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Issues with Carbon Dioxide Stunning of Pigs

10 February 2017

CO2 stunning can be reversible; pigs may recover consciousness, therefore the time between stunning and exsanguination is a determining factor for the efficiency of the stunning process.

D. Bolaños-López and colleagues at the Metropolitan Autonomous University and the National Autonomous University of Mexico, presented two poster sessions on CO2 stunning during the 24th International Pig Veterinary Society Congress in Dublin, Ireland in 2016.

Animal Welfare in Pigs That Recovered Consciousness After CO2 Stunning

During the slaughtering procedure, every animal should be unconscious chiefly to avoid inflicting undue pain during bleeding. Exsanguination without prior stunning is an extremely controversial practice from the standpoint of animal welfare because some animals take a long time to lose brain function.

CO2 stunning can be reversible or irreversible; pigs may recover consciousness before dying, so that the time between stunning and exsanguination is a determining factor for the efficiency of the stunning process.

Some researchers have found that pigs should be exposed rapidly to 90% CO2; though it has been shown that exposure to CO2 at 90% for 120 seconds is more effective than exposure for 90 seconds in abolishing consciousness reflexes.

The objective of the present study was to evaluate the effect of different concentrations of CO2 on the stunning of pigs by measuring physiometabolic blood profiles.

A total of 1336 pigs were stunned in a CO2 chamber for approximately 90 seconds. The pigs were classified into four groups: the first group rested in pens and was sampled 3 hours before slaughtering (reference values, RV). The rest of the pigs were assigned to 3 groups, according to the CO2 concentration used for stunning: 85, 90 or 95%.

Each group was then further divided into 2 sub-groups:

A) Pigs exsanguinated during the first 60 seconds after leaving the chamber without recovering consciousness (WRC), and

B) pigs that were exsanguinated after more than 60 seconds and did recover consciousness (RC).

Blood pH of the RC pigs was below 7.08, while blood Ca2+ (>1.59 mmol/L), glucose (>159.79 mg/dL) and lactate (>103.52 mg/dL) levels all increased compared to the control group (P<0.05).

All pigs exposed to CO2, regardless of concentration, presented changes in critical blood variables, and exposure to the gas also affected their acid-base balance, producing a process of acidosis, hyperglycemia, hyperlactatemia, hypercapnia and hyperpotasemia.

This physiological disequilibrium was greater when the animals recovered consciousness seconds after leaving the stunning chamber.

Therefore, it is necessary to reduce waiting times between removal of the pigs from the stunning chamber and performing exsanguination. Under no circumstances should this interval exceed 60 seconds, otherwise the pigs may recover sensitivity.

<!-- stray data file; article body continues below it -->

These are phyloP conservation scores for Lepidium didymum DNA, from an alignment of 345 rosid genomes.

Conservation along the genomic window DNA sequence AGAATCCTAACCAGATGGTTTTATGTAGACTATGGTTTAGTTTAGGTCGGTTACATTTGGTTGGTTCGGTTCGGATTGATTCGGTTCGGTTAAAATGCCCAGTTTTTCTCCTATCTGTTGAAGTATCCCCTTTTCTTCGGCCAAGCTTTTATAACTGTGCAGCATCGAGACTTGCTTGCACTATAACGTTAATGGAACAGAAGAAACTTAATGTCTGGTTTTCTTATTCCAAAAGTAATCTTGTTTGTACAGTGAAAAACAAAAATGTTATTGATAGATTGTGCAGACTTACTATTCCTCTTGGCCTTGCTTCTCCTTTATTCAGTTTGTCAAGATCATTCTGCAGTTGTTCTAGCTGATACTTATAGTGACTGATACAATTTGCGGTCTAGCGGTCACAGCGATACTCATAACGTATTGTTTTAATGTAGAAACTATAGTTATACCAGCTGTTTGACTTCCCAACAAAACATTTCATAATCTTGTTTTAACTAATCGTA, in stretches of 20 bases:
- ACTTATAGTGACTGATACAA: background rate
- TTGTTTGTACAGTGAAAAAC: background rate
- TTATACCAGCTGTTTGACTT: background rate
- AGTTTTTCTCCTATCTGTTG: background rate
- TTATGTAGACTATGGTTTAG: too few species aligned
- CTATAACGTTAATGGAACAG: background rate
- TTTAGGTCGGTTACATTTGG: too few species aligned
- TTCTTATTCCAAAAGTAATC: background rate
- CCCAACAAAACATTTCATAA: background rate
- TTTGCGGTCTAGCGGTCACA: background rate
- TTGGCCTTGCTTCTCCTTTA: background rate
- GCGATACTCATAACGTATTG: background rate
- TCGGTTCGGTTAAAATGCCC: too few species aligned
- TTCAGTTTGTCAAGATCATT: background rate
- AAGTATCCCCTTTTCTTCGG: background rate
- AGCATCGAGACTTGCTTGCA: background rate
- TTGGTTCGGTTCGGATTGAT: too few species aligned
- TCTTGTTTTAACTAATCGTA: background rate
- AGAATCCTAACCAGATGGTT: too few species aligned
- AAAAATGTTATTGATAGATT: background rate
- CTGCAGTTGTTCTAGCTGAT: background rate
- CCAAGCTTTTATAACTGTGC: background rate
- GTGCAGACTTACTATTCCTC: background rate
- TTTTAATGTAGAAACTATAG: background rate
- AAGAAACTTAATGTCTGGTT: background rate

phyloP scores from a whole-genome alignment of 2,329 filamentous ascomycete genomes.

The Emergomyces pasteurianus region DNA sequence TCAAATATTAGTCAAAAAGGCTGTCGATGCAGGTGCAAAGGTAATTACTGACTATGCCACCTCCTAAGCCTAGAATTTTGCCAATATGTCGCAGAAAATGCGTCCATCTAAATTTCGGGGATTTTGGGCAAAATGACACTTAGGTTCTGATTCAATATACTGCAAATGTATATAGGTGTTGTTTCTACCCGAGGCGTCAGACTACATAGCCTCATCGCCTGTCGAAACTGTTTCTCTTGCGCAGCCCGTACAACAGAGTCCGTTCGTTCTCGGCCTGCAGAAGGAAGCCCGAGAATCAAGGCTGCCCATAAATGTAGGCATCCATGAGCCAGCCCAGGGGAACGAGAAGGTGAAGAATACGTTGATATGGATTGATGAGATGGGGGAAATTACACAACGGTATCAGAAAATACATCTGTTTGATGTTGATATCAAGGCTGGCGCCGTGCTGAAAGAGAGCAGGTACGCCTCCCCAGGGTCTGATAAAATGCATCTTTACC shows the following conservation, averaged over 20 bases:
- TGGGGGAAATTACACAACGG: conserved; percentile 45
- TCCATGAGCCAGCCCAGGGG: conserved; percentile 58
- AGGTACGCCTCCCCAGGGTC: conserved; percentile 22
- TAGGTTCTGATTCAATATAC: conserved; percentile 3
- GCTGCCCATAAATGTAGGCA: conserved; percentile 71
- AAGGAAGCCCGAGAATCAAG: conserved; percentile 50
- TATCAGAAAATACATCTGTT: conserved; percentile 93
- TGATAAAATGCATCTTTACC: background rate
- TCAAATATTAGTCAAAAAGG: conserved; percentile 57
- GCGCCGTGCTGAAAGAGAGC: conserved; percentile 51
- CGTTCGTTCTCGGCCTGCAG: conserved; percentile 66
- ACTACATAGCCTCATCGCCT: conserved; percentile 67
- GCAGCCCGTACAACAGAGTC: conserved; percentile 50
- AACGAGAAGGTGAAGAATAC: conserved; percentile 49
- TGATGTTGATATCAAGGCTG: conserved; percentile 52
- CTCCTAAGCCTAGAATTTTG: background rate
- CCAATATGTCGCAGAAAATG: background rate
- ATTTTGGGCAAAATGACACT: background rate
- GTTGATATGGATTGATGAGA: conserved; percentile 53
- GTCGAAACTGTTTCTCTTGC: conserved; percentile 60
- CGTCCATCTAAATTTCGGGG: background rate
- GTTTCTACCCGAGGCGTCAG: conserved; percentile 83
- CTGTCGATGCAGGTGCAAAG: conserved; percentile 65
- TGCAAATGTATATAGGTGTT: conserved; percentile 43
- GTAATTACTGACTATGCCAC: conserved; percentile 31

The study recommends maintaining strict control of entry into, and removal from, the CO2 chamber, in order to avoid backlogs in the slaughtering area and ensure that the pigs do not regain consciousness.

Animal Welfare and Behavioral Changes in Pigs During CO2 Stunning Procedure

In a second study by the same authors, it was noted that early CO2 stunning of pigs is associated with a process of aversion and stress, characterized by different induced behavioral changes.

The effects of CO2 act in two ways: first, causing irritation of the membranes of the nasal mucosa; and second, as an agent that strongly stimulates the respiratory center, causing hyperventilation and suffocation before losing consciousness.

However, signs of aversion such as 'retreat attempts' or 'escape' have been reported in pigs just before completing the state of anesthesia. Keeping a record of behavioral changes during stunning has been a useful tool for determining the absence of welfare in pigs.

The observation and quantification of these behavioral changes and design ethograms during stunning, give guidelines to understanding the process of pig aversion and stress when exposed to CO2.

These observations indicate that just before the pig lose consciousness, there is a transition phase, during which a number of behavioral changes can be observed, such as: 'breathing efforts' with the open mouth, 'ataxia' and 'attempts to incorporate'.

The objective of the present study was to evaluate the effect of CO2 stunning exposure time on pigs by measuring several behavioral changes.

A total 336 pigs were videotaped during the first 30 seconds of the stunning process (at 86% CO2) and then classified in groups according to the time they were exposed to the gas, as follows: T1= 0 to 10 seconds, T2= 11 to 20 seconds, and T3= 21 to 30 seconds.

Sixteen different behavioral traits were recorded and analyzed according to frequency percentage, prevalence, and duration (seconds).

In T1, the most frequent and prevalent behaviors were sitting and standing (assimilation phase); in T2, pigs attempting to escape and stand up showed higher frequency and prevalence percentages (excitation phase); while in T3, the most common behavioral indicators were difficulty in maintaining posture and muscular contractions (anesthetic phase).

'Attempts to escape' and 'loss of posture', have been the most reported behavioral indicators around the world. These denote a clear lack of welfare during stunning.

CO2 stunning method is not conducive to pig welfare in slaughter plants, due to the different behavioral changes that pigs recorded, which are regarded as behaviors of aversion. However, the CO2 concentration used in this study was effective to stun pigs, but caused physical stress and may devalue the last minutes of life of the pigs before exsanguination.

(Photos: Shutterstock)

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